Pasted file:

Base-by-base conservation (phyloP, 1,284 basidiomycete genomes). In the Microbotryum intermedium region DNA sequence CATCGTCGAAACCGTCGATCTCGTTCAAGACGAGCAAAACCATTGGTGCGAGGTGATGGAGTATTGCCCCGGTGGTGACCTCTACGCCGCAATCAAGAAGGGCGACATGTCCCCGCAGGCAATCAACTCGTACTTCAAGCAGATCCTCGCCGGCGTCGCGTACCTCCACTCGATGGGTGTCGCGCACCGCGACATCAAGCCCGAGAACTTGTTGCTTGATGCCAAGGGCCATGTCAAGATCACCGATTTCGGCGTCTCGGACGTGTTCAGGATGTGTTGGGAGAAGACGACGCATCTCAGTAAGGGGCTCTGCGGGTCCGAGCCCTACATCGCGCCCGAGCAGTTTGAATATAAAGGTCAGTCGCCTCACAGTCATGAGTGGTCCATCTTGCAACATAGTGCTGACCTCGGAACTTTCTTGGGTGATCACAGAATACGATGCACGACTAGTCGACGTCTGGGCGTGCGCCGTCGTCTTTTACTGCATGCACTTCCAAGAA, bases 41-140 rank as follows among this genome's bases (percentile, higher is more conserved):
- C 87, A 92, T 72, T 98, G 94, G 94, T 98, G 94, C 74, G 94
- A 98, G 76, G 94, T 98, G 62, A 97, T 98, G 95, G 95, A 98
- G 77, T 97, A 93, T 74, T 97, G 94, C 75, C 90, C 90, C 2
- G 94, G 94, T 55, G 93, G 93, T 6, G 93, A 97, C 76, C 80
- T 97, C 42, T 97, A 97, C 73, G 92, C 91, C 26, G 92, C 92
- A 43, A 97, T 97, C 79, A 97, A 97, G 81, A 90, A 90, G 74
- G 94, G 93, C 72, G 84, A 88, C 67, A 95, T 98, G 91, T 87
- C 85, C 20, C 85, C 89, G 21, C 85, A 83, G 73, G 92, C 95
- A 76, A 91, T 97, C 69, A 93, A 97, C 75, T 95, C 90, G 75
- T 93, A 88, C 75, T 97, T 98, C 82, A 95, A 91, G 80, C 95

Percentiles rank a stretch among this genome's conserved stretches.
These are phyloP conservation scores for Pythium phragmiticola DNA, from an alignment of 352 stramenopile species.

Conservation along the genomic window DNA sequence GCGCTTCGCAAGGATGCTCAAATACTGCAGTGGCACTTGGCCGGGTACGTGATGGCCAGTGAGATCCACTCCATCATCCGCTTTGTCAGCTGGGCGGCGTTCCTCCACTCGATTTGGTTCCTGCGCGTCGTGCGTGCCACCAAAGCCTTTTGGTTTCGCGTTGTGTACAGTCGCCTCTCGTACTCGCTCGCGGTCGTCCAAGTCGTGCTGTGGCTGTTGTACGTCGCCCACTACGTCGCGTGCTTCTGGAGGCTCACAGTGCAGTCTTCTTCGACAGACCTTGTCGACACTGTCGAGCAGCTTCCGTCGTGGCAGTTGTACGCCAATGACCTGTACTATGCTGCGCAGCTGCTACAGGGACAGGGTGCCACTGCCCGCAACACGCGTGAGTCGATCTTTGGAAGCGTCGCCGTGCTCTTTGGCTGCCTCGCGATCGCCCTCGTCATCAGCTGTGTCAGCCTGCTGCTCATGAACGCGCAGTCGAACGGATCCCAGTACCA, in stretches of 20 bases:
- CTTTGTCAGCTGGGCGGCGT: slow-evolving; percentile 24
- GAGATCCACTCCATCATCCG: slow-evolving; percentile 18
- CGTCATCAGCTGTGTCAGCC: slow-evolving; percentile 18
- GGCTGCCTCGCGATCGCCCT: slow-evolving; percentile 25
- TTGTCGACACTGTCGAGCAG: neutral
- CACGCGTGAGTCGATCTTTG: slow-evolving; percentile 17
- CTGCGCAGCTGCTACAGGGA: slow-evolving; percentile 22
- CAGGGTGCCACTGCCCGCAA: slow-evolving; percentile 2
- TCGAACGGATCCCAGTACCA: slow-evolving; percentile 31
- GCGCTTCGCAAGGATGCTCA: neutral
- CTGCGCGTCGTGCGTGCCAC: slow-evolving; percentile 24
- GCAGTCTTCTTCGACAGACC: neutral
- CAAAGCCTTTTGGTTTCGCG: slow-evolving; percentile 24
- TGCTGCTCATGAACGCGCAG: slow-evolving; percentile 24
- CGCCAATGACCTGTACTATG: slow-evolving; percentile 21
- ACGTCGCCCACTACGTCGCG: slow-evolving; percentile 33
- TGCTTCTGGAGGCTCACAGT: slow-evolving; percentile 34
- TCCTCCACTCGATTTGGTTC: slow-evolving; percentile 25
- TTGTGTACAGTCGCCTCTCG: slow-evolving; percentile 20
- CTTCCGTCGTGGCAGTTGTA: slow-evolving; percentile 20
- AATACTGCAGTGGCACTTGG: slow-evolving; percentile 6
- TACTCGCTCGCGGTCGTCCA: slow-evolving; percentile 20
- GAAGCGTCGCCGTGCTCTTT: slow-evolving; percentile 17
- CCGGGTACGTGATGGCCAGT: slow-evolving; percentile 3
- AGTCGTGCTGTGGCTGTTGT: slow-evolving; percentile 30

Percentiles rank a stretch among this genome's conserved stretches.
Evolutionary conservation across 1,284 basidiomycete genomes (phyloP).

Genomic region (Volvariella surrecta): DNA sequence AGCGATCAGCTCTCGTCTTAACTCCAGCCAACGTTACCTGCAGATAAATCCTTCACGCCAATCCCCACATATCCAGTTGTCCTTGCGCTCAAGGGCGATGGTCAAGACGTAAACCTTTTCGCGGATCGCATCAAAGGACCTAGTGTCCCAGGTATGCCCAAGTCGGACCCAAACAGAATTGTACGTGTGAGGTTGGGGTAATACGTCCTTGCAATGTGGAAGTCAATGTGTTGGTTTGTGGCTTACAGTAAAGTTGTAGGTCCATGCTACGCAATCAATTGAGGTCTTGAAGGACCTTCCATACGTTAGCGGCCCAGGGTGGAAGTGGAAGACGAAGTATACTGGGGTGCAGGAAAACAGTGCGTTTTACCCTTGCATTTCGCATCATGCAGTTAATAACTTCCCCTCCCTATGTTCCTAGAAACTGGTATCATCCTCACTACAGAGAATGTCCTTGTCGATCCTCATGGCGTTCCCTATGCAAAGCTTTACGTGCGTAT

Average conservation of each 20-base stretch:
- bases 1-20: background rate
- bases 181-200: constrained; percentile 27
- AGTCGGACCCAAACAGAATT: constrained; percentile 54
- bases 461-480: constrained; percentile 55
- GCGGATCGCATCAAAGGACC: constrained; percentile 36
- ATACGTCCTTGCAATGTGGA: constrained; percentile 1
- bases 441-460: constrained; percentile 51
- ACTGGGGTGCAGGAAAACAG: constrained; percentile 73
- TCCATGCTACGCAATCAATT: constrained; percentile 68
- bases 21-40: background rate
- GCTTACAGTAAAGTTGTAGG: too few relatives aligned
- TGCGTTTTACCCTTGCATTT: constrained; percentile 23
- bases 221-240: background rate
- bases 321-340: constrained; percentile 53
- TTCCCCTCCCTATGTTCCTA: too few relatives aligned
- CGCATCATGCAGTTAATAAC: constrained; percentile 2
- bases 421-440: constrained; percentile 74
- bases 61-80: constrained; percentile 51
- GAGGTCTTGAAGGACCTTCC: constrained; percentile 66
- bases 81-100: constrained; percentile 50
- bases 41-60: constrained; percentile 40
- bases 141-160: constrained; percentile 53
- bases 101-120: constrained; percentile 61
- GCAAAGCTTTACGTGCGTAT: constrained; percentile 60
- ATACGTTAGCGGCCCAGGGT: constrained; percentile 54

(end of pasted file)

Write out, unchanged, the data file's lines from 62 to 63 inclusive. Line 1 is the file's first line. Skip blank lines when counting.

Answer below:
- GAGGTCTTGAAGGACCTTCC: constrained; percentile 66
- bases 81-100: constrained; percentile 50